cd .ssh
chmod 600 key-file-name
1

In cygwin, type these commands:

  • Set the correct group to the home folder:

    chgrp -Rv HomeUsers /home

  • Set the correct permissions for the ssh identity files:

    chmod 600 -Rv ~/.ssh/id*

NB: the previous accepted answer is out of date. The group name is "HomeUsers", not "Users", cannot comment yet.

1

I would like to comment on that issue as well. I encountered a similar problem on my Windows 7 PC using git through Cygwin.

When trying to push changes from my local git repository to a remote repository (using a ssh and a keypair for authentication), git threw a message that the permissions 0660 were too open for the file

~/.ssh/id_rsa.

Of course it is OK for the ssh-agent to reject this open private key.

So I tried the things mentioned in this thread and other threads that was related to the ownership and the rwx-pattern of the file and the ~/.ssh folder

chgrp Users ~/.ssh/*
chmod 400 ~/.ssh/id_rsa

However, the same error was thrown over and over.

For some reason it was necessary to kill the ssh-agent process in cygwin and execute the following command in the bourne again shell (bash).

eval `ssh-agent -s`

Do not forget to add the desired identity to the ssh-agent, e.g.

ssh-add ~/.ssh/id_rsa

Then I repeated a valid push command like

git push origin master

and everything worked well.

0

To extend Roi Danton's answer. If you have installed Windows 8 over your old Windows installation, and your previous cygwin directory is still in tact, you will need to do a few other things first.

First, Take Ownership Of The Cygwin Directories/Files

There will be some user accounts associated with the directory and subdirectories/files that look something like S-1-2-34-1234567890-1234567890-1234567890-123

User accounts

Remove these and take ownership with your own user account.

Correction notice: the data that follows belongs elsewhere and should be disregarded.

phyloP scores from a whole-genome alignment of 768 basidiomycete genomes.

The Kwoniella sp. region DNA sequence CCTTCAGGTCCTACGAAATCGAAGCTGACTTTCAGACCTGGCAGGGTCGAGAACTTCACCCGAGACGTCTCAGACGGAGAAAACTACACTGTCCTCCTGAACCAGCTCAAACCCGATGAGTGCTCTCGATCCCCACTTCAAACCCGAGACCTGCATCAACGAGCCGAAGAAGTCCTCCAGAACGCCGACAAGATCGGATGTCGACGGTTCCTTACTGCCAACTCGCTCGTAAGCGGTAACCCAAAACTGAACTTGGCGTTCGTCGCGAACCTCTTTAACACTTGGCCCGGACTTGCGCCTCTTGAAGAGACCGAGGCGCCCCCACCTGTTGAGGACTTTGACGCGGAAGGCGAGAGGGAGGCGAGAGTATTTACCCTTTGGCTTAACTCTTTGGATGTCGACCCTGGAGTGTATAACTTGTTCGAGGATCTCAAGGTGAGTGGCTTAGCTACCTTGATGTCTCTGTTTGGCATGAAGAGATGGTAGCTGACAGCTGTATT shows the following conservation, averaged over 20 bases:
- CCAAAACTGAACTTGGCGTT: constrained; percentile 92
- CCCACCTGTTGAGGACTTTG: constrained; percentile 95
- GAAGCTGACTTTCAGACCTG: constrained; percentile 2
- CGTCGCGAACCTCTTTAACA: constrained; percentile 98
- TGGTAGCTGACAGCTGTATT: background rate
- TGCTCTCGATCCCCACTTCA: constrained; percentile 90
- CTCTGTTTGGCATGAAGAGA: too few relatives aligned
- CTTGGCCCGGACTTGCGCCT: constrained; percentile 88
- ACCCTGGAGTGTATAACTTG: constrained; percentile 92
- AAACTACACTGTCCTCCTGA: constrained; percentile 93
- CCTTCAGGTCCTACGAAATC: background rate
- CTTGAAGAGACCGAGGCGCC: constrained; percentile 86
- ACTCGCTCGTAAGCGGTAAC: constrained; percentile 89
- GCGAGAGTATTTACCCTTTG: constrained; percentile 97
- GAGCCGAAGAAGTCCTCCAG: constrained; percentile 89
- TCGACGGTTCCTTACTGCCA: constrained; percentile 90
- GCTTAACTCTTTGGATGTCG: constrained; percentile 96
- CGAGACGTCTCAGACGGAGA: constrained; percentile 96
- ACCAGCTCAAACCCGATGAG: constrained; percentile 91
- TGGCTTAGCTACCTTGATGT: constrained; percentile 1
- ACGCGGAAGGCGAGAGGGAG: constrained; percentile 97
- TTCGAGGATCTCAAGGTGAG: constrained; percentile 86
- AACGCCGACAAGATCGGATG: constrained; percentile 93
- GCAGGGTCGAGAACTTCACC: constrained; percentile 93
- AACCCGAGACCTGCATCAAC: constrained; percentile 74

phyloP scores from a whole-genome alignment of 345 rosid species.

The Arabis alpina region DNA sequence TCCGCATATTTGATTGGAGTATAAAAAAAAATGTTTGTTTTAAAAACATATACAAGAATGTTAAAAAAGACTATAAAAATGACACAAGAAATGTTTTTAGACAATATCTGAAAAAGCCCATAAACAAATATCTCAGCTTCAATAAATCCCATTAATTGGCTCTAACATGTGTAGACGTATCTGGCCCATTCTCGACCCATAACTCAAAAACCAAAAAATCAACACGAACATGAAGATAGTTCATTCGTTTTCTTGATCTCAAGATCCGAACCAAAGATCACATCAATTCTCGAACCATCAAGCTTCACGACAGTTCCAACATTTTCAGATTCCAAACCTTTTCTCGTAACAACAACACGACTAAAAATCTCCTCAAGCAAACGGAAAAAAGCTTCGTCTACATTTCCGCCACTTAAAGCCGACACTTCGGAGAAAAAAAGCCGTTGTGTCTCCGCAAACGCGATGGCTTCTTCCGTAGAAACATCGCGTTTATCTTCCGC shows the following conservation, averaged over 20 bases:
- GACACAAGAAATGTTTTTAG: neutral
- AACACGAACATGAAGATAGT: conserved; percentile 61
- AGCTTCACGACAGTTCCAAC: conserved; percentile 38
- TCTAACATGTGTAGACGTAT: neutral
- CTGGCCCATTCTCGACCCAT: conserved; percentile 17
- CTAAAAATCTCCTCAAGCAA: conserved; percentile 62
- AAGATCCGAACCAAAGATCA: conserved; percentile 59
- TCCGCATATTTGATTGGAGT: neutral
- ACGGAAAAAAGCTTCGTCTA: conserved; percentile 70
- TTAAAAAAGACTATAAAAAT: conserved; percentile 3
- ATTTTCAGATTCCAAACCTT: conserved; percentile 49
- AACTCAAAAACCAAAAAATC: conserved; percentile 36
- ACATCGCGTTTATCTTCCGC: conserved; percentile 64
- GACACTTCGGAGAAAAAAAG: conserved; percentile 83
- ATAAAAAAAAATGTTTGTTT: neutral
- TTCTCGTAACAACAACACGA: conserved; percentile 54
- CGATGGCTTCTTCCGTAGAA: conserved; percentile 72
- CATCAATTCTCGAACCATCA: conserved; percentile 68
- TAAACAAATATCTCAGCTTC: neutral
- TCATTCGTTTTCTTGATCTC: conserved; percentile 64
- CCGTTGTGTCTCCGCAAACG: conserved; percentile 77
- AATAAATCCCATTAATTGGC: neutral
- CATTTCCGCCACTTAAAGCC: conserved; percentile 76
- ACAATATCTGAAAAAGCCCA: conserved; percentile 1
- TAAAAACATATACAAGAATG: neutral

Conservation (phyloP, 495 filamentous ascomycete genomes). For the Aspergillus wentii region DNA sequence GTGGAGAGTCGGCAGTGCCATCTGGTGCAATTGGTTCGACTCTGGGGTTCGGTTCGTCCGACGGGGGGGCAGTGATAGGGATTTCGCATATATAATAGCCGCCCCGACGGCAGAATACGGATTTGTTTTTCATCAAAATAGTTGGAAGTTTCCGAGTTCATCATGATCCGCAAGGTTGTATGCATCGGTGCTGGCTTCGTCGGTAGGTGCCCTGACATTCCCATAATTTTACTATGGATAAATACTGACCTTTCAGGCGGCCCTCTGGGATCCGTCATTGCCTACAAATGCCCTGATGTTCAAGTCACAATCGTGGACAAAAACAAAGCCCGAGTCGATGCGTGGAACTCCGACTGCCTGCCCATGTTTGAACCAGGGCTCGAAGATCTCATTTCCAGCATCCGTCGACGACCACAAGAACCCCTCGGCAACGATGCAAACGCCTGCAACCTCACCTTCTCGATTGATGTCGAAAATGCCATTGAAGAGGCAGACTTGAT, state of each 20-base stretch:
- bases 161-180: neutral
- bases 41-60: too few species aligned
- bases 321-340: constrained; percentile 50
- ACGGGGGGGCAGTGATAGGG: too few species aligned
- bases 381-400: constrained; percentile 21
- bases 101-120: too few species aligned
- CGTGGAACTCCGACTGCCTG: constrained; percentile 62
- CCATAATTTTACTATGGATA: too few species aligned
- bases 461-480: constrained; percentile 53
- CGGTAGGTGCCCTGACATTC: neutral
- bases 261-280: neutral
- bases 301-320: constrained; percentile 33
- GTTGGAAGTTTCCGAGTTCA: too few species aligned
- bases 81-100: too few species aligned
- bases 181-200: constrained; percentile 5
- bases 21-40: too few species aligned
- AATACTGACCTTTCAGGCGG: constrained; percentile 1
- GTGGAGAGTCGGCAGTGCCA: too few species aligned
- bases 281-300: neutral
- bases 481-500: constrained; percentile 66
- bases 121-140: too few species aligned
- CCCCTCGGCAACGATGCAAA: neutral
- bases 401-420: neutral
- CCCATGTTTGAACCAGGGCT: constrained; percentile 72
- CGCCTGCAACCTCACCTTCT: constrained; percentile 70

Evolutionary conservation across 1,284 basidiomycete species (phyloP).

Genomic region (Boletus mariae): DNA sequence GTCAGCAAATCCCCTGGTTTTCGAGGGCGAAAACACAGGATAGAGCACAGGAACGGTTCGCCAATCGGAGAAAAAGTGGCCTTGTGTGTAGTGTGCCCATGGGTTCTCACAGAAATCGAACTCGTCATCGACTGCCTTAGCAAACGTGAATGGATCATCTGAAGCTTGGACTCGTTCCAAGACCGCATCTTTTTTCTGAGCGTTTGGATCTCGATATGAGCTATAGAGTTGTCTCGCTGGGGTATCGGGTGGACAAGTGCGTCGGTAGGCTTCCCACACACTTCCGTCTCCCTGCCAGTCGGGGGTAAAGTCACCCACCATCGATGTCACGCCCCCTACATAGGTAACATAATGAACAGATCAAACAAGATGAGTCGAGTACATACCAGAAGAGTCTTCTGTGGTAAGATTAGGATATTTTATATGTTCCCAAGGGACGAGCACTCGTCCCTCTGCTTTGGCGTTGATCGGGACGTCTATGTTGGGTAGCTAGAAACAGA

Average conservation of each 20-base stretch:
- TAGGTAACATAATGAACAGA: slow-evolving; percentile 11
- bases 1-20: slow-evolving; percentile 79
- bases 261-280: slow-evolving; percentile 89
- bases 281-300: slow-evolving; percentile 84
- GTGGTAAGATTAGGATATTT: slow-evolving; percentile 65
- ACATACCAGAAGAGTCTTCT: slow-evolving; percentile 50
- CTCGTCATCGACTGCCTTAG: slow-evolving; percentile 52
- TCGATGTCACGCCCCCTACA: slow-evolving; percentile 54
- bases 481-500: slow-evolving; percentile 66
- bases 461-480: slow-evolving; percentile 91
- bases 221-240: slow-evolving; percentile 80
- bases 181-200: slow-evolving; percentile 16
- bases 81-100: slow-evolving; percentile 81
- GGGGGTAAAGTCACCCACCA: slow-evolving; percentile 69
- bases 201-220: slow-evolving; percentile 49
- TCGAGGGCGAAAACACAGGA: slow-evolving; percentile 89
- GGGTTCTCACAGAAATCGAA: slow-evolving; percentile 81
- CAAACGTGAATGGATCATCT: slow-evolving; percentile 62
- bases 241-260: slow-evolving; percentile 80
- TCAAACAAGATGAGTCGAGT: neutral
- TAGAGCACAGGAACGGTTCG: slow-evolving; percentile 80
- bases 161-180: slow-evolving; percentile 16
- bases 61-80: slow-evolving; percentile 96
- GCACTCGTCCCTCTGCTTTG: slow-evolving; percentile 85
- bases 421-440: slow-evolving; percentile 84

1. Access the Properties of the cygwin directory
  2. Click Advanced on the Security tab
  3. Change the owner to yourself. You can type in your first name or associated email address
  4. Remove any unknown users from the list
  5. Click Enable Inheritance
  6. Check `Replace all child object permission entries with inheritable permission entries from this object
  7. Click OK at the bottom and then Yes to the dialog box.

Windows Security Dialog Box

Then, In Cygwin, Change The User Group Of All The Key Files

From Roi Danton's answer:

During the Installation of cygwin all files belong to no group. You can check this by doing an ls -al.

  1. Open Cygwin and navigate to the .ssh directory - cd ~/.ssh
  2. Run chgrp Users * - this will allow you to chmod the files properly.
  3. Finally, run chmod 400 *. 600 will also work.

Test To See If It Worked

Simply ssh to your server of choice. In my case, its Bitbucket.

Good result:

$ ssh hg@bitbucket.org
PTY allocation request failed on channel 0
conq: logged in as simonhartcher.

You can use git or hg to connect to Bitbucket. Shell access is disabled.
Connection to bitbucket.org closed.

Bad result:

$ ssh hg@bitbucket.org
@@@@@@@@@@@@@@@@@@@@@@@@@@@@@@@@@@@@@@@@@@@@@@@@@@@@@@@@@@@
@         WARNING: UNPROTECTED PRIVATE KEY FILE!          @
@@@@@@@@@@@@@@@@@@@@@@@@@@@@@@@@@@@@@@@@@@@@@@@@@@@@@@@@@@@
Permissions 0755 for '/home/Simon/.ssh/id_dsa' are too open.
It is required that your private key files are NOT accessible by others.
This private key will be ignored.
bad permissions: ignore key: /home/Simon/.ssh/id_dsa
Permission denied (publickey).
  • 2
    With OpenSSH for Windows (not cygwin) I get chgrp Users * "C:/opscode/chef/embedded/bin/chgrp.exe": invalid group `Users' – Jonathan Feb 18 '15 at 19:17
0
  1. id_rsa -> Right click -> Properties -> Security -> Edit
  2. Remove all groups and users (Don't press OK or Apply)
  3. Add -> Enter your current user name -> Check Names
  4. Allow "Full Control"
  5. Apply

(Windows 10 Pro)